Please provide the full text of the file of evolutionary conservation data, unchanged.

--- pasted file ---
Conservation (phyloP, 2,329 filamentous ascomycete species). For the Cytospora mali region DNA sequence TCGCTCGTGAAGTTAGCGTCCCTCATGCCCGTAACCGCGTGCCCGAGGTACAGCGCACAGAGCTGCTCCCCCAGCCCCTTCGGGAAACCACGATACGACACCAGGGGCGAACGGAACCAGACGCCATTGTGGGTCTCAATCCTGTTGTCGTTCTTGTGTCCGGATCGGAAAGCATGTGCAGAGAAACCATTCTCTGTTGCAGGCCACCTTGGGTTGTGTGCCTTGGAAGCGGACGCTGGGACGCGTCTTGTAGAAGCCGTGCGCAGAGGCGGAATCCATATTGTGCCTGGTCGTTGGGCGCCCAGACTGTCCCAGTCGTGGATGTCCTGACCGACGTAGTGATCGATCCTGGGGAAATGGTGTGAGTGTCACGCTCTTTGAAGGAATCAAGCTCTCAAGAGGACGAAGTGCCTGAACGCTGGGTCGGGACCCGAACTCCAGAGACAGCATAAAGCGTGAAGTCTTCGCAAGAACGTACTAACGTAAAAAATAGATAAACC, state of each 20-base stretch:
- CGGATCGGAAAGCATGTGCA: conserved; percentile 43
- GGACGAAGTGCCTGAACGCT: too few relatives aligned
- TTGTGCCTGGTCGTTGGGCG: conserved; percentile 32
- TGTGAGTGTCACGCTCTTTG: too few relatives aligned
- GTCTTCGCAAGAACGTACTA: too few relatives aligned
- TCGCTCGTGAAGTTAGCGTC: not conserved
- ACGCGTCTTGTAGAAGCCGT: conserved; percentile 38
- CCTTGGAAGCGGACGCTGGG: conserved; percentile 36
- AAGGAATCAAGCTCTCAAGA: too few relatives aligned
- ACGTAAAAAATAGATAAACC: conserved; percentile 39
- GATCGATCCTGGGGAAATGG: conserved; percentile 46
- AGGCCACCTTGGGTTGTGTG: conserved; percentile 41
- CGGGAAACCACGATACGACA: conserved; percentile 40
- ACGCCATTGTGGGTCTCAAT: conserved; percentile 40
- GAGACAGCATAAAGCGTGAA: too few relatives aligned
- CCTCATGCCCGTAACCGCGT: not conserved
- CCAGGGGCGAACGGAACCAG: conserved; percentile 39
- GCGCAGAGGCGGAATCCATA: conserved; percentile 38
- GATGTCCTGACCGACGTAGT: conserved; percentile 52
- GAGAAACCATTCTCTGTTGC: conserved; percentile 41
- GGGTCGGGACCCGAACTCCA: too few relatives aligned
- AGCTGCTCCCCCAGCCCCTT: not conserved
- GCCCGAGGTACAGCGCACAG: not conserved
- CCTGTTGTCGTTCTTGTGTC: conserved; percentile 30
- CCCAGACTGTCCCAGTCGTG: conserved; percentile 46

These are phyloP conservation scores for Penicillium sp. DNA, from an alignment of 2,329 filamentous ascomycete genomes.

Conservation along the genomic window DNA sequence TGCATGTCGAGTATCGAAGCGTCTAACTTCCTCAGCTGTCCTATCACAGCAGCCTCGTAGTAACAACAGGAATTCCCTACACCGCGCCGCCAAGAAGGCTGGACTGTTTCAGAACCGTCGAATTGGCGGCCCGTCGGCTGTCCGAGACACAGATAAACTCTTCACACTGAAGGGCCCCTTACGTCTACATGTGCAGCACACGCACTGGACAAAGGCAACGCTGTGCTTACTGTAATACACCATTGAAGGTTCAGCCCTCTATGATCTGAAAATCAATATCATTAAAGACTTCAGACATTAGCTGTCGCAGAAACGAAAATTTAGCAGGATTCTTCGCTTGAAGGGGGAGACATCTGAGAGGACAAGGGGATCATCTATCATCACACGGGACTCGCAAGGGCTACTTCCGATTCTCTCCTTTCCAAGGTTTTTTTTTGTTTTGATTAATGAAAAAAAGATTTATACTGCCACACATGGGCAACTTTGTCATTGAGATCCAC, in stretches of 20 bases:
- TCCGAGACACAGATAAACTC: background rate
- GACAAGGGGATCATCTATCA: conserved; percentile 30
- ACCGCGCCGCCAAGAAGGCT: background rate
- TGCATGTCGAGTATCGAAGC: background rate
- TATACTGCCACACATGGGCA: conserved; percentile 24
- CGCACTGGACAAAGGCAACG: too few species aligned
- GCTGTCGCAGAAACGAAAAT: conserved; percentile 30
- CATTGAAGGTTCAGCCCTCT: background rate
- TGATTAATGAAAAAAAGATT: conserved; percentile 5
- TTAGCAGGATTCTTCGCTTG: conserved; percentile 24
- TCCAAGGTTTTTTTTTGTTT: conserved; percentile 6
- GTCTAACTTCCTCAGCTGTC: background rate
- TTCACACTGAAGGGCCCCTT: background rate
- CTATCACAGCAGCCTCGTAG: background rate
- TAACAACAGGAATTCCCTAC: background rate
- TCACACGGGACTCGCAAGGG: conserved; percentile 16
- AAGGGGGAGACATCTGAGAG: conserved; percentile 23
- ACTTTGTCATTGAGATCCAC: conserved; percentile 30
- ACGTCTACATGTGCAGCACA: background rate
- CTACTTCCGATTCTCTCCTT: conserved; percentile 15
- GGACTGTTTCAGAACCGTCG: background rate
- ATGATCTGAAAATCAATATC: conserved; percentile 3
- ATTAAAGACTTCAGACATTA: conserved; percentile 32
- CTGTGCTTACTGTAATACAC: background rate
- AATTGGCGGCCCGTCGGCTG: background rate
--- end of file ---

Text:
Conservation (phyloP, 2,329 filamentous ascomycete species). For the Cytospora mali region DNA sequence TCGCTCGTGAAGTTAGCGTCCCTCATGCCCGTAACCGCGTGCCCGAGGTACAGCGCACAGAGCTGCTCCCCCAGCCCCTTCGGGAAACCACGATACGACACCAGGGGCGAACGGAACCAGACGCCATTGTGGGTCTCAATCCTGTTGTCGTTCTTGTGTCCGGATCGGAAAGCATGTGCAGAGAAACCATTCTCTGTTGCAGGCCACCTTGGGTTGTGTGCCTTGGAAGCGGACGCTGGGACGCGTCTTGTAGAAGCCGTGCGCAGAGGCGGAATCCATATTGTGCCTGGTCGTTGGGCGCCCAGACTGTCCCAGTCGTGGATGTCCTGACCGACGTAGTGATCGATCCTGGGGAAATGGTGTGAGTGTCACGCTCTTTGAAGGAATCAAGCTCTCAAGAGGACGAAGTGCCTGAACGCTGGGTCGGGACCCGAACTCCAGAGACAGCATAAAGCGTGAAGTCTTCGCAAGAACGTACTAACGTAAAAAATAGATAAACC, state of each 20-base stretch:
- CGGATCGGAAAGCATGTGCA: conserved; percentile 43
- GGACGAAGTGCCTGAACGCT: too few relatives aligned
- TTGTGCCTGGTCGTTGGGCG: conserved; percentile 32
- TGTGAGTGTCACGCTCTTTG: too few relatives aligned
- GTCTTCGCAAGAACGTACTA: too few relatives aligned
- TCGCTCGTGAAGTTAGCGTC: not conserved
- ACGCGTCTTGTAGAAGCCGT: conserved; percentile 38
- CCTTGGAAGCGGACGCTGGG: conserved; percentile 36
- AAGGAATCAAGCTCTCAAGA: too few relatives aligned
- ACGTAAAAAATAGATAAACC: conserved; percentile 39
- GATCGATCCTGGGGAAATGG: conserved; percentile 46
- AGGCCACCTTGGGTTGTGTG: conserved; percentile 41
- CGGGAAACCACGATACGACA: conserved; percentile 40
- ACGCCATTGTGGGTCTCAAT: conserved; percentile 40
- GAGACAGCATAAAGCGTGAA: too few relatives aligned
- CCTCATGCCCGTAACCGCGT: not conserved
- CCAGGGGCGAACGGAACCAG: conserved; percentile 39
- GCGCAGAGGCGGAATCCATA: conserved; percentile 38
- GATGTCCTGACCGACGTAGT: conserved; percentile 52
- GAGAAACCATTCTCTGTTGC: conserved; percentile 41
- GGGTCGGGACCCGAACTCCA: too few relatives aligned
- AGCTGCTCCCCCAGCCCCTT: not conserved
- GCCCGAGGTACAGCGCACAG: not conserved
- CCTGTTGTCGTTCTTGTGTC: conserved; percentile 30
- CCCAGACTGTCCCAGTCGTG: conserved; percentile 46

These are phyloP conservation scores for Penicillium sp. DNA, from an alignment of 2,329 filamentous ascomycete genomes.

Conservation along the genomic window DNA sequence TGCATGTCGAGTATCGAAGCGTCTAACTTCCTCAGCTGTCCTATCACAGCAGCCTCGTAGTAACAACAGGAATTCCCTACACCGCGCCGCCAAGAAGGCTGGACTGTTTCAGAACCGTCGAATTGGCGGCCCGTCGGCTGTCCGAGACACAGATAAACTCTTCACACTGAAGGGCCCCTTACGTCTACATGTGCAGCACACGCACTGGACAAAGGCAACGCTGTGCTTACTGTAATACACCATTGAAGGTTCAGCCCTCTATGATCTGAAAATCAATATCATTAAAGACTTCAGACATTAGCTGTCGCAGAAACGAAAATTTAGCAGGATTCTTCGCTTGAAGGGGGAGACATCTGAGAGGACAAGGGGATCATCTATCATCACACGGGACTCGCAAGGGCTACTTCCGATTCTCTCCTTTCCAAGGTTTTTTTTTGTTTTGATTAATGAAAAAAAGATTTATACTGCCACACATGGGCAACTTTGTCATTGAGATCCAC, in stretches of 20 bases:
- TCCGAGACACAGATAAACTC: background rate
- GACAAGGGGATCATCTATCA: conserved; percentile 30
- ACCGCGCCGCCAAGAAGGCT: background rate
- TGCATGTCGAGTATCGAAGC: background rate
- TATACTGCCACACATGGGCA: conserved; percentile 24
- CGCACTGGACAAAGGCAACG: too few species aligned
- GCTGTCGCAGAAACGAAAAT: conserved; percentile 30
- CATTGAAGGTTCAGCCCTCT: background rate
- TGATTAATGAAAAAAAGATT: conserved; percentile 5
- TTAGCAGGATTCTTCGCTTG: conserved; percentile 24
- TCCAAGGTTTTTTTTTGTTT: conserved; percentile 6
- GTCTAACTTCCTCAGCTGTC: background rate
- TTCACACTGAAGGGCCCCTT: background rate
- CTATCACAGCAGCCTCGTAG: background rate
- TAACAACAGGAATTCCCTAC: background rate
- TCACACGGGACTCGCAAGGG: conserved; percentile 16
- AAGGGGGAGACATCTGAGAG: conserved; percentile 23
- ACTTTGTCATTGAGATCCAC: conserved; percentile 30
- ACGTCTACATGTGCAGCACA: background rate
- CTACTTCCGATTCTCTCCTT: conserved; percentile 15
- GGACTGTTTCAGAACCGTCG: background rate
- ATGATCTGAAAATCAATATC: conserved; percentile 3
- ATTAAAGACTTCAGACATTA: conserved; percentile 32
- CTGTGCTTACTGTAATACAC: background rate
- AATTGGCGGCCCGTCGGCTG: background rate